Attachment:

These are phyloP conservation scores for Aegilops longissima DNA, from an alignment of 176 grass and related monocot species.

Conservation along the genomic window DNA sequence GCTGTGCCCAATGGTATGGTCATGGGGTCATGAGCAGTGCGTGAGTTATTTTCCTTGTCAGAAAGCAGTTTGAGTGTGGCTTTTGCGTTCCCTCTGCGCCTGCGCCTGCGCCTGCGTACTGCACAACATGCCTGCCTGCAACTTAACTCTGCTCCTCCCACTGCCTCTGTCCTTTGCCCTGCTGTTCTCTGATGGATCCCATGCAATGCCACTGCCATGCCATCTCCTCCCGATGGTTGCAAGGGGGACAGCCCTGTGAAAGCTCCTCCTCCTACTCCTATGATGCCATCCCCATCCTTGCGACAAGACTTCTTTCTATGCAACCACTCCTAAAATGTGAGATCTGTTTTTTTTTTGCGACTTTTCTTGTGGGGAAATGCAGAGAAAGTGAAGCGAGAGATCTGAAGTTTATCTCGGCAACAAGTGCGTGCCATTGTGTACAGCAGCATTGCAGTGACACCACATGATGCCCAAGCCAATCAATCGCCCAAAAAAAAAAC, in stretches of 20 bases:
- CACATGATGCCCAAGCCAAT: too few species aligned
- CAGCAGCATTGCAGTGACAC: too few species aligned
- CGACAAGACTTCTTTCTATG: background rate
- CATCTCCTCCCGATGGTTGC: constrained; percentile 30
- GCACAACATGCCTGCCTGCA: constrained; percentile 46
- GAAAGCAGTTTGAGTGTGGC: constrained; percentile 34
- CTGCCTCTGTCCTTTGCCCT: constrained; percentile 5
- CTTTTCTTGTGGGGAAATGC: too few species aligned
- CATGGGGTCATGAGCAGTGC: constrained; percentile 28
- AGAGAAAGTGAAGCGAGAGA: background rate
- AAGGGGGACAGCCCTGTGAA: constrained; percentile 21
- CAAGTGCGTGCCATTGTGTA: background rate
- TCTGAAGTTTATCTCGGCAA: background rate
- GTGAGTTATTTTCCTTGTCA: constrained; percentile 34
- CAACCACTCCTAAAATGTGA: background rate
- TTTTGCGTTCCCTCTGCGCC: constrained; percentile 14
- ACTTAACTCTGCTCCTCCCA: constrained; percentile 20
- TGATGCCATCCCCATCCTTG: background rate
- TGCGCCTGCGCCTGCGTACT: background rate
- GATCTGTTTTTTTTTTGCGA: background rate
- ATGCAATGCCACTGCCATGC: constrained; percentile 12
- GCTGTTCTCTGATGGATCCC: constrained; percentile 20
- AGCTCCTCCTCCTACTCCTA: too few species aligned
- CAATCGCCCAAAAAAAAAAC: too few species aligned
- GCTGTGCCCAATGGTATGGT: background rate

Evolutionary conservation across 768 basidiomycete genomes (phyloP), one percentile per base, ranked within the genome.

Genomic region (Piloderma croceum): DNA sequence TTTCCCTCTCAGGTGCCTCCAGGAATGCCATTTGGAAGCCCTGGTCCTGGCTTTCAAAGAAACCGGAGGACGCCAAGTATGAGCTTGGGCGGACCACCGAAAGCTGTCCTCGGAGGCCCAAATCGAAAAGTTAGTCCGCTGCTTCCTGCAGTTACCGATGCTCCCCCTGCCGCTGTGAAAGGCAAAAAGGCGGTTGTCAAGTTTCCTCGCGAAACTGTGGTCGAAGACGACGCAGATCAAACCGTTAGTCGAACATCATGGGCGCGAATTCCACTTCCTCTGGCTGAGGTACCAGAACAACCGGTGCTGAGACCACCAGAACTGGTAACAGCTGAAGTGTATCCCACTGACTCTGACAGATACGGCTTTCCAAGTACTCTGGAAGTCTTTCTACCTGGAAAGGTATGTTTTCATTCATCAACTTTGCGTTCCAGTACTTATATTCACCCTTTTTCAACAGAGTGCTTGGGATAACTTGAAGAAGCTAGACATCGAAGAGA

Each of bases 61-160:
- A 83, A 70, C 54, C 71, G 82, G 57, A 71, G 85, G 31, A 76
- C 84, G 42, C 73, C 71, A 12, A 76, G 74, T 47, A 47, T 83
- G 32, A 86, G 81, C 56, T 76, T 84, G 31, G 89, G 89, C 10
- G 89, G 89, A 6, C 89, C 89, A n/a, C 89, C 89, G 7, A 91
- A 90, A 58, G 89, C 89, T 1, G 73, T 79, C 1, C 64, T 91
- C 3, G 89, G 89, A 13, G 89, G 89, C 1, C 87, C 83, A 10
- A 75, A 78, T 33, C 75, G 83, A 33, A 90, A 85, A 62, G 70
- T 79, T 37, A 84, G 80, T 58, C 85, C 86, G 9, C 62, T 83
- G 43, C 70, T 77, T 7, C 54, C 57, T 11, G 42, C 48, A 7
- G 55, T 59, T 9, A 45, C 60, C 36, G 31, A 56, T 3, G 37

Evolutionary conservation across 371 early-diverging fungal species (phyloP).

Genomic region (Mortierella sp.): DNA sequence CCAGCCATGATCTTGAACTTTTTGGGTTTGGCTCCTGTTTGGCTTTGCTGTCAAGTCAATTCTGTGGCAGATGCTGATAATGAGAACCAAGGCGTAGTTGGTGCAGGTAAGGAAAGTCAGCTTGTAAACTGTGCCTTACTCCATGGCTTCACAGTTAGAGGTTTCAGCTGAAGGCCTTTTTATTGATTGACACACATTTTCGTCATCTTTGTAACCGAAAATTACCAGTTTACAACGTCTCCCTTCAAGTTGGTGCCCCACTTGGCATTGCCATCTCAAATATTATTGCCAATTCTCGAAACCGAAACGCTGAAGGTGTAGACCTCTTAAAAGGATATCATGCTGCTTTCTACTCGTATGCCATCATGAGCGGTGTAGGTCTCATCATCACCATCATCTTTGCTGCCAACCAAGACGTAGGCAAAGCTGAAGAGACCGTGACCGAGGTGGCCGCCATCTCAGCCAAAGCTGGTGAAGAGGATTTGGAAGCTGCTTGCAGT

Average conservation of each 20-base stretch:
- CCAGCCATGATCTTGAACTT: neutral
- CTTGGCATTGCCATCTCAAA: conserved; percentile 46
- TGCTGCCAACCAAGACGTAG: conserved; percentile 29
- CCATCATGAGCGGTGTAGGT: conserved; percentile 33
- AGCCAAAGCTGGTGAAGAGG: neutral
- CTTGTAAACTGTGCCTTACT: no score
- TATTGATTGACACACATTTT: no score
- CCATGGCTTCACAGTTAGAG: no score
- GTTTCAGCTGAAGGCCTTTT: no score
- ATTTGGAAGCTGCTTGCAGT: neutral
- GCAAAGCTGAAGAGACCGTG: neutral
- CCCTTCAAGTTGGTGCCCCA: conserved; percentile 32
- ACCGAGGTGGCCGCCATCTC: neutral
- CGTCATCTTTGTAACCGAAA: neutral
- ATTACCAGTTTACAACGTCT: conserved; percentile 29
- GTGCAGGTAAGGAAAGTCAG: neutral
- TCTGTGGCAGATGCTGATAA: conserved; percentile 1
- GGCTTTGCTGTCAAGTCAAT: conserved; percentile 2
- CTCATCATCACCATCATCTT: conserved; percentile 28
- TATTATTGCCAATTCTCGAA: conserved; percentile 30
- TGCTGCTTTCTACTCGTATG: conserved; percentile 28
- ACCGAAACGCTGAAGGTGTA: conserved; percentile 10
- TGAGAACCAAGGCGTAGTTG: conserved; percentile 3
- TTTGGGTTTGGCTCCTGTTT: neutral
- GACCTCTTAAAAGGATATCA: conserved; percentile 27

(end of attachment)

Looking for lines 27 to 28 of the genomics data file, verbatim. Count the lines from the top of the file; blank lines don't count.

- GCTGTGCCCAATGGTATGGT: background rate

Evolutionary conservation across 768 basidiomycete genomes (phyloP), one percentile per base, ranked within the genome.